HILL, DAVID (1928/9? - 2001) was a Black nationalist, religious leader, civil rights advocate, self-avowed rabbi of the HOUSE OF ISRAEL organization/sect, and eccentric. His controversial career has led him to be characterized as anything from a cult leader, to a radical, to a conman, but his role in the 1969 MCDONALD'S BOYCOTT, makes him an important figure of Cleveland’s Civil Rights movement.

Hill first rose to prominence in the 1960s as the leader of the House of Israel sect, an AFRICAN AMERICAN politico-religious organization possibly founded in 1961, akin to the Nation of Islam. Then apparently known as “Bishop”, Hill was already controversial, with a record of arrests and convictions. He argued for an ‘Afro-centric’ conception of the church, wherein Ancient Israelites like were Black, that would be used as an axis of socio-political organization and activism. 

In 1969, Hill got involved in efforts to found a Black-owned McDonald’s restaurant in Cleveland, which would strengthen Black business in a rapidly-growing industry. The first entrepreneur he became involved with was ERNEST HILLIARD, a self-declared prophet who said he got the idea in a dream. They met with McDonald’s officials on March 21, who showed interest. Hill tried to expand his scheme, putting notice in the papers that anyone else interested should contact him: for a $2,500 fee, he would process their applications and help negotiate with McDonald’s. Though Hill opened 4 negotiations through this plan, he soon ran into problems: Hilliard, his first associate, did not have the money to start a franchise, and was shot dead on July 4; Hill became infamous for his antics, like going to meetings with armed guards, shouting at McDonald’s executives, and suddenly leaving; and McDonald’s became more interested in opening a franchise with Charles Johnson, an African American unassociated with Hill. Hill took his grievances to OPERATION BLACK UNITY (OBU), a local Black-Nationalist organization, which sent McDonald’s an ultimatum: re-open Hill’s negotiations, or get boycotted. This began the 1969 McDonald's Boycott, for which Hill served as the OBU’s chief ‘negotiator’. Though the boycott only lasted a few months, it deprived McDonald’s of very lucrative business and thus forced them to negotiate. Results were mixed: the company agreed to remove their de-facto prohibition on Black ownership, which was probably illegal anyway in light of the earlier Civil Rights Movement; the company sold two of its franchises to the HOUGH AREA DEVELOPMENT CORPORATION, and one to Charles Johnson, soon after.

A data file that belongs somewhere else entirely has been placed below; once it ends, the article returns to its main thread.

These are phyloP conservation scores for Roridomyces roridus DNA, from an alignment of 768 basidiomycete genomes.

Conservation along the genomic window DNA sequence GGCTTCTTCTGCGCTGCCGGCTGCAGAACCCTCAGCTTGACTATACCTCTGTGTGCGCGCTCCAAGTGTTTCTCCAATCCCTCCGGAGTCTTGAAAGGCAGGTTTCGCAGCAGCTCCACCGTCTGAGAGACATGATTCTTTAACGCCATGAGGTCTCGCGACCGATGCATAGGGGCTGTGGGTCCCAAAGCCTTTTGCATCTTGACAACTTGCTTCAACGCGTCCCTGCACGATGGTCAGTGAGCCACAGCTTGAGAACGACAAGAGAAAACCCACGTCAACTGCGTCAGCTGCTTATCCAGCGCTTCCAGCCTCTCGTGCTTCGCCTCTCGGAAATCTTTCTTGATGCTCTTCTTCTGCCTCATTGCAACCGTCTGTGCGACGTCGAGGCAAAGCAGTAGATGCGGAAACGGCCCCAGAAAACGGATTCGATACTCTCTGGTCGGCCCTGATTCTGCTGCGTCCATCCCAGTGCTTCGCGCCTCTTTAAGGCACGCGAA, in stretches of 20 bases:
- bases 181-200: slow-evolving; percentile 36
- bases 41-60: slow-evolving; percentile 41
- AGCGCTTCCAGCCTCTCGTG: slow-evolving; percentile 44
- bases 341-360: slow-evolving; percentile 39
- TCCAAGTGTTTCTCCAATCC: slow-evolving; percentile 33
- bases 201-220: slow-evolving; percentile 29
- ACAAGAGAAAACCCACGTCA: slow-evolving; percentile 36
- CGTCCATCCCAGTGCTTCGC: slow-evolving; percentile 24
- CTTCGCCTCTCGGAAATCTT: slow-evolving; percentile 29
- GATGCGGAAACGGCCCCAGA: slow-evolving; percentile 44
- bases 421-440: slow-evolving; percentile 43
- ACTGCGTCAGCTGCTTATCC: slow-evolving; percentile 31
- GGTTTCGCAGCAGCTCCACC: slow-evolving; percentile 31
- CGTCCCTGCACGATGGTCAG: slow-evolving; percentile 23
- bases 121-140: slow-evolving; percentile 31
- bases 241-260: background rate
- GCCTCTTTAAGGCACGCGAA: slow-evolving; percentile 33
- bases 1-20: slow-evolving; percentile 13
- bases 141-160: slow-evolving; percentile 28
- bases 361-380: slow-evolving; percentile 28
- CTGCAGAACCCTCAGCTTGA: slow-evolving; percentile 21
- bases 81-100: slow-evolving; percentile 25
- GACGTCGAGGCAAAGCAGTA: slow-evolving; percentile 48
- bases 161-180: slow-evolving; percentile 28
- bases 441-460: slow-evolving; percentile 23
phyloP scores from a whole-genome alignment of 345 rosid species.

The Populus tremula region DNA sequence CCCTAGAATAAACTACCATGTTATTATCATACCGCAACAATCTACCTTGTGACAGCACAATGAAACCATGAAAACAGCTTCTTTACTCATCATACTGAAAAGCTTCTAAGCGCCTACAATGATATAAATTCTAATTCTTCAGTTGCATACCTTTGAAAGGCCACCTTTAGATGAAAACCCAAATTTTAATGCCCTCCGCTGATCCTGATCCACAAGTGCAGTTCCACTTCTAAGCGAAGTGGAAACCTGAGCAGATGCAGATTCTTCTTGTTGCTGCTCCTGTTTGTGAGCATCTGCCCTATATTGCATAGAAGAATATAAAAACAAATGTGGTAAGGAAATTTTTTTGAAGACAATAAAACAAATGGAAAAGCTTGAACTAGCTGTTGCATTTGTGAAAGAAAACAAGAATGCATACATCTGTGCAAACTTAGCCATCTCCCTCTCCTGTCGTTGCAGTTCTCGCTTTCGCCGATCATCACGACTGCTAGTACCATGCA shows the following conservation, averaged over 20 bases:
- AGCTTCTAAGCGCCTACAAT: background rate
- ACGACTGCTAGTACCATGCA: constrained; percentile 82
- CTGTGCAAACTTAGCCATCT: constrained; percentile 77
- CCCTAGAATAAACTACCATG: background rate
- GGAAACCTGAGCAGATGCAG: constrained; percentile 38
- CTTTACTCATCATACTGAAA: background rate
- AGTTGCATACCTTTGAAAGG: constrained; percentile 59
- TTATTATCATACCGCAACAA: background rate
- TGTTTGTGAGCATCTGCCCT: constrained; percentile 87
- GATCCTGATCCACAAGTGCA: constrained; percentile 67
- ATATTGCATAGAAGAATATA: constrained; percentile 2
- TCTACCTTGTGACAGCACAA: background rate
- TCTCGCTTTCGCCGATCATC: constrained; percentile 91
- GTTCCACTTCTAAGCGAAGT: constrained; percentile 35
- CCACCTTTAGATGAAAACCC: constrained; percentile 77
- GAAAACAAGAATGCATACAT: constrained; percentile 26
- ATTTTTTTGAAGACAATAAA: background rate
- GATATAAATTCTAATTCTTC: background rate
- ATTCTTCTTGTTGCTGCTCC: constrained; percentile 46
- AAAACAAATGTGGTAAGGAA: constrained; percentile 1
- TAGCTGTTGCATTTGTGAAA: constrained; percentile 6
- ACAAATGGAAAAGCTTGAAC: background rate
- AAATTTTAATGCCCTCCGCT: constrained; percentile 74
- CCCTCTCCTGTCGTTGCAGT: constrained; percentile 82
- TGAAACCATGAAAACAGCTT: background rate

Hill’s actions during the boycott put him under heavy fire: he allegedly swindled a woman out of $30,000 with false promises of a franchise, and was afterwards found guilty of blackmail by an all-White jury. Allegedly, he said, among other things, that “there might be fires and other things occurring to the [McDonald’s] franchises” during the boycott. Hill was sentenced to 4-25 years in prison before transferal to Chicago for more charges. None of this seems to have bothered him, though: confident he would be out soon, Hill managed to negotiate an appeal on the McDonald’s case, reduced his $150,000 bail to a manageable amount, paid it off. Now free, Hill failed to appear in court, and instead fled the country. With help from some friends, he ended up in Guyana, a newly independent South American country just north of Brazil.

Hill arrived in Guyana under the pretenses of being a “clay brick expert”, who, like some other African American expats, could bring expertise to the developing country, then under the Black-Nationalist government of Forbes Burnham. But Hill’s venture was not successful, and he seems to have instead turned to using his American accent (prestigious in a Caribbean nation) to scam people. Allegedly, he targeted Indo-Guyanese women (of South-Asian descent, and mostly rural), convincing them he would give American visas for a fee. As he was a felon, these visas never came. Hill also re-established his sect: he now called followers his “flock”, over whom he was “king”; his partner, ‘Lulu’, “queen”, and his lieutenants “princes”. They wore Black, Red, and Green, Black nationalist colors used by Burnham’s Political Party (the PNC), and generated funds by selling peanuts and chips in the capital. By 1975, the government allegedly was using Hill to bolster rallies, suppress opposition, and, in 1978, commit voter fraud. Now favored by the government, Hill was given a plot of land, 100-150 acres, to produce cash crops. By 1979, Hill purportedly had 8,000 followers on his farm, harvesting goods to fund his organization. The Jonestown mass-suicide of 1979, also in Guyana, stoked fears that Hill’s sect would self-destruct, but these did not materialize; with the collapse of Burnham’s government in 1985, Hill lost his sway. He was found guilty in the death of James Maion, a former sect-member, but only served 7 years before release. Somehow, he made his way back to America, and died in New Jersey in 2001.

Justin Evans

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